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Grenade Launchers:
Written by: Kim Lockhart, Copyright.

Assault Rifle Add On / Grenade Launcher:
 A grenade launcher is a weapon that launches a grenade greater distances, more accurately, and faster than a soldier could throw by hand. Most grenade launchers are man-portable, shoulder-fired weapons, usually mounted on a rifle such as the AK-47 or M16. However, many can be used independently, such as the M79 and AG36. These are almost always single shot, manually reloaded weapons firing 3040 millimeter caliber grenades which rarely resemble hand grenades, but look more like miniature artillery shells.

  The most standard grenade round today is the 40mm grenade, which has a wide variety of applications in man-portable and vehicle mounted weapons systems. With this standardization, there are many new 'specialty' grenades available, from rounds that can be used as a flare, infared flare, or even a video camera that surveys the battlefield from a bird's eye view.

 There are also heavier examples, including automatic grenade launchers for ground and vehicle use, such as the American Mk 19. Capable of a relatively high rate of fire, these automatic grenade launchers are used for suppressive fire and to destroy or disable light vehicles and buildings. Some armored fighting vehicles also mount grenade launchers as a means of defense, usually firing smoke grenades to conceal the vehicle behind a smoke screen, though can also be loaded with chaff, flares, or anti-personnel grenades to repel infantry attacks.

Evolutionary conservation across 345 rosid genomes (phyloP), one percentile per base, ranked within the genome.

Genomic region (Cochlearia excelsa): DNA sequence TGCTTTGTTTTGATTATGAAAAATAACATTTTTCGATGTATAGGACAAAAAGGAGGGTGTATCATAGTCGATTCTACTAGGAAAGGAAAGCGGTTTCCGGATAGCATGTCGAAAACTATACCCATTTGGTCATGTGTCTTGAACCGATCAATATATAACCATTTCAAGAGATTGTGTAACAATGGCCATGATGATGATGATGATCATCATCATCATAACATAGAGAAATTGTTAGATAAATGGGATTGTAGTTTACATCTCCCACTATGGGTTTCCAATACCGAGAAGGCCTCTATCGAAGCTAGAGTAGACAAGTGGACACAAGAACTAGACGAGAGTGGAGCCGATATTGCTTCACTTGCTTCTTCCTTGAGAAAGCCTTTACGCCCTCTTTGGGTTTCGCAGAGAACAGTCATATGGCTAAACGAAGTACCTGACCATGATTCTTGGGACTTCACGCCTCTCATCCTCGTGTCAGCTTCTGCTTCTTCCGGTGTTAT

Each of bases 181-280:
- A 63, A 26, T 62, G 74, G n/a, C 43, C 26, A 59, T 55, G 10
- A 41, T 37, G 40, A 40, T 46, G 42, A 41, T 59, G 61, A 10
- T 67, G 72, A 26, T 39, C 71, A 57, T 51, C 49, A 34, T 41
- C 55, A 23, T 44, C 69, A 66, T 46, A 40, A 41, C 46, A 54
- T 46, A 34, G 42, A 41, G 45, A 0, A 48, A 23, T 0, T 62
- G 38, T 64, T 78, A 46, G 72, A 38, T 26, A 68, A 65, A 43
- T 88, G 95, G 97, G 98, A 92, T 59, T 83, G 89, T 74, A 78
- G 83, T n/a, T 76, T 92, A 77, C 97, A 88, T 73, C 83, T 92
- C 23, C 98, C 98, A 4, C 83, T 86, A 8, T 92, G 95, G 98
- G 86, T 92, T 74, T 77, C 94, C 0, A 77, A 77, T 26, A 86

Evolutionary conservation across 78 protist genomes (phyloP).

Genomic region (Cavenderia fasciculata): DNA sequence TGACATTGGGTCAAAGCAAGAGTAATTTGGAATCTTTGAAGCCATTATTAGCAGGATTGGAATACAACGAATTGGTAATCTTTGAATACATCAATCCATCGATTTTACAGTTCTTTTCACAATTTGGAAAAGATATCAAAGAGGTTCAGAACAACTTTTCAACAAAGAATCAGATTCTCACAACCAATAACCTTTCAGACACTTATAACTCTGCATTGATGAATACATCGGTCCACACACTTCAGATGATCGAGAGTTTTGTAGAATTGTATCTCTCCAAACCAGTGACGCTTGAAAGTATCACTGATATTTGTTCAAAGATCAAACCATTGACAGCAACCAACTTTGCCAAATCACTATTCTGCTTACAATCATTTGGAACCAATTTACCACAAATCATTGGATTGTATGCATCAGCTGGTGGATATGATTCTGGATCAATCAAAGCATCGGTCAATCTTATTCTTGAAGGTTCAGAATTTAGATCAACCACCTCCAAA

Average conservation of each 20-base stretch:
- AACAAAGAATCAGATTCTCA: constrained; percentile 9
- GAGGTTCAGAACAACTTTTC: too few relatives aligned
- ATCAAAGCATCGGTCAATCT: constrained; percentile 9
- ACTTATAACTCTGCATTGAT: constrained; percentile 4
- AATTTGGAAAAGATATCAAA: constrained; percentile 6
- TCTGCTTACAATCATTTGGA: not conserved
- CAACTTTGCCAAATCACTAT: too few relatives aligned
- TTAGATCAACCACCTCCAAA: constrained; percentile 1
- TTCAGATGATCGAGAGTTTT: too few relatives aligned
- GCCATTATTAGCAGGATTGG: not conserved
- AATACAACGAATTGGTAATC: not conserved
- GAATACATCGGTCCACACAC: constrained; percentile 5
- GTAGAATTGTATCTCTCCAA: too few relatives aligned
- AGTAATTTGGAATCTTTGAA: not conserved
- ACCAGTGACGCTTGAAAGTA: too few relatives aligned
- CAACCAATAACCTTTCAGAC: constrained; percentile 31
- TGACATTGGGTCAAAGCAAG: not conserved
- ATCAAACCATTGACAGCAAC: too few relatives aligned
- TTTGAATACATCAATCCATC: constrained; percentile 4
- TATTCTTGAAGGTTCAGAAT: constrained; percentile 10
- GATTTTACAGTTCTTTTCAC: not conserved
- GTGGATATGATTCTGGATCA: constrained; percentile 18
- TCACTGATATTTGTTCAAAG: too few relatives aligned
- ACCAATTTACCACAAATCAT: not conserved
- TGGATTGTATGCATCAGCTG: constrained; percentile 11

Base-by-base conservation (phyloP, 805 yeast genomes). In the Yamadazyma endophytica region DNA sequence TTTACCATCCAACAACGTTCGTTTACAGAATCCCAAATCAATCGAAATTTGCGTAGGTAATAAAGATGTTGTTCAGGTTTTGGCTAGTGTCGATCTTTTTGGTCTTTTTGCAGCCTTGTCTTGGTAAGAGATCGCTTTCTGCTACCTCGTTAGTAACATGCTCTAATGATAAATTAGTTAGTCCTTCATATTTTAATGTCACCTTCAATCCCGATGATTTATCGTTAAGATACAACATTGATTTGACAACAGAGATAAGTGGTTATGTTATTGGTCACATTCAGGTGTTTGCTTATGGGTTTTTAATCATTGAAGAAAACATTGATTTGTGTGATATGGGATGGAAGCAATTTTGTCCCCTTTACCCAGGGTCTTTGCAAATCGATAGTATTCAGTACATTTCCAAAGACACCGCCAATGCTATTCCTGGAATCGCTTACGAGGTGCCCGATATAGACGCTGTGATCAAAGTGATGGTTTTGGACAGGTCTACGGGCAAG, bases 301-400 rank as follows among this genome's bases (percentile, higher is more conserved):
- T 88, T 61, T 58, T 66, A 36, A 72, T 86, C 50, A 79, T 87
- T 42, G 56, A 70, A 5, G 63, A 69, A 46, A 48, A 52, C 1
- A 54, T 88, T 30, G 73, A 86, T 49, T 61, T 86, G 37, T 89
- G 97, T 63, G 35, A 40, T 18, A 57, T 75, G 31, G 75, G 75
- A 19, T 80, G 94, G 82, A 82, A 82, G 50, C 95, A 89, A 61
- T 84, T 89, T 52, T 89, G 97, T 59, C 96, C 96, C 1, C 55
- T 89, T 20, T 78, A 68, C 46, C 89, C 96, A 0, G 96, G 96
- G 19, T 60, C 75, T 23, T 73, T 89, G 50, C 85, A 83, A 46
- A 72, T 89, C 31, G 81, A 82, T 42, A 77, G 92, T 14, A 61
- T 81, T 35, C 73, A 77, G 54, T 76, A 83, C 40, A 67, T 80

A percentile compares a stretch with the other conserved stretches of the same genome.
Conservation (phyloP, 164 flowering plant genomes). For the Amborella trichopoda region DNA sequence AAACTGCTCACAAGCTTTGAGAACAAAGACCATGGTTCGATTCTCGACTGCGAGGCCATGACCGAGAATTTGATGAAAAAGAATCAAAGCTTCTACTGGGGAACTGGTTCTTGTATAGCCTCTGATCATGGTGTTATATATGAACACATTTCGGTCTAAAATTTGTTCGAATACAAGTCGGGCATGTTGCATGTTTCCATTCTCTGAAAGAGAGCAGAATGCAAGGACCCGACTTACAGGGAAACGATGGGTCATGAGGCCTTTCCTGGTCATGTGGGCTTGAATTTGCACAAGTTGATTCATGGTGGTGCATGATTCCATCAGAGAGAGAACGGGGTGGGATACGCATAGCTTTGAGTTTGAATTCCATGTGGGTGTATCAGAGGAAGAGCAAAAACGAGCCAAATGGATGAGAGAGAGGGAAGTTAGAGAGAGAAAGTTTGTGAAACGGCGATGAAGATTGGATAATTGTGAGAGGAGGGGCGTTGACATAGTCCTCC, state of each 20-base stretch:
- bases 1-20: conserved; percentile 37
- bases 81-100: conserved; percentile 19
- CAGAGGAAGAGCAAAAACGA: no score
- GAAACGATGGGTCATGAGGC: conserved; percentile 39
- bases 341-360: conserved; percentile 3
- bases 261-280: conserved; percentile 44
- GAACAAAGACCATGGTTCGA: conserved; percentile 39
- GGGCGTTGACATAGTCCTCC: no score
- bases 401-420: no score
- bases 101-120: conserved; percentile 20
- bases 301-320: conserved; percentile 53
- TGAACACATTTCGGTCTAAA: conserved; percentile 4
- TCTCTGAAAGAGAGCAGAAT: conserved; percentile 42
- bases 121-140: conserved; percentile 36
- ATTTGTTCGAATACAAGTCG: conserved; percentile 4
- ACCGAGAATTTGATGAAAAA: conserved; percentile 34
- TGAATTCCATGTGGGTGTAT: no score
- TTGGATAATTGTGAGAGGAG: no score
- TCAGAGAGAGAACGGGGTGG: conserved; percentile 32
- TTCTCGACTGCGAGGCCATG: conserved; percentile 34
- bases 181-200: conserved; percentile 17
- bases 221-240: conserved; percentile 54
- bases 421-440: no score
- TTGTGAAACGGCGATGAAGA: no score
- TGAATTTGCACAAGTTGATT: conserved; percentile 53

The man-portable grenade launcher can either come in the form of a standalone weapon (either single-shot or repeating weapons, the latter resembling a large revolver); or an underbarrel weapon which is permanently mounted to the rifle. Alternatively, many rifles have been designed to fire grenades from their muzzle, using either a special blank propellant cartridge or a central hole through the grenade allowing the bullet to pass through.

 This system has two key advantages: the grenade can generally be made larger and more powerful as compared to underbarrel or standalone weapons, and the rifle's weight and handling characteristics are not affected as with underbarrel systems.

 The disadvantage of this method is that when a soldier wants to launch a grenade he must unload the weapon and then load the propellant cartridge and grenade. If he is surprised by a close-range threat while preparing to fire the grenade, he has to reverse the above procedure and cannot immediately react with rifle fire.

 In underbarrel systems, the rifle portion and launching portion of the weapon can both be carried loaded and ready to fire. Underbarrel tubes generally have their own trigger and use the rifle's magazine as a grip for the firing hand. To fire, one simply changes grips, disengages the safety and pulls the trigger. In most systems the barrel either slides forward or pivots to the side to allow reloading. For aiming, the M203 mounts either a flip-up rear sight, which is notched for different ranges and utilizes the rifle's existing front sight, or a "quadrant" sight which mounts to the side of the carrying handle. Recoil from such weapons is significant, comparable to a high-power shotgun.

M79 Grenade Launcher:
 The M79 grenade launcher is a single-shot, shoulder-fired, break open grenade launcher which fires a 40 x46 mm grenade and first appeared during the Vietnam War. Because of its distinctive firing sound, among American soldiers, it earned the nicknames of "Thump-Gun", "Thumper", or "Blooper", but Australian units referred to it as the "Wombat Gun". The M79 resembles a large bore, break-action, sawed-off shotgun, and can fire a wide variety of 40 mm rounds, including explosive, anti-personnel, smoke, buckshot, flechette, and illumination. However, its size and single-shot nature means that a soldier with a M79 would be dedicated to being only a grenadier. The M203 would ultimately replace the M79, but the M79 has remained in service in many units worldwide in niche roles.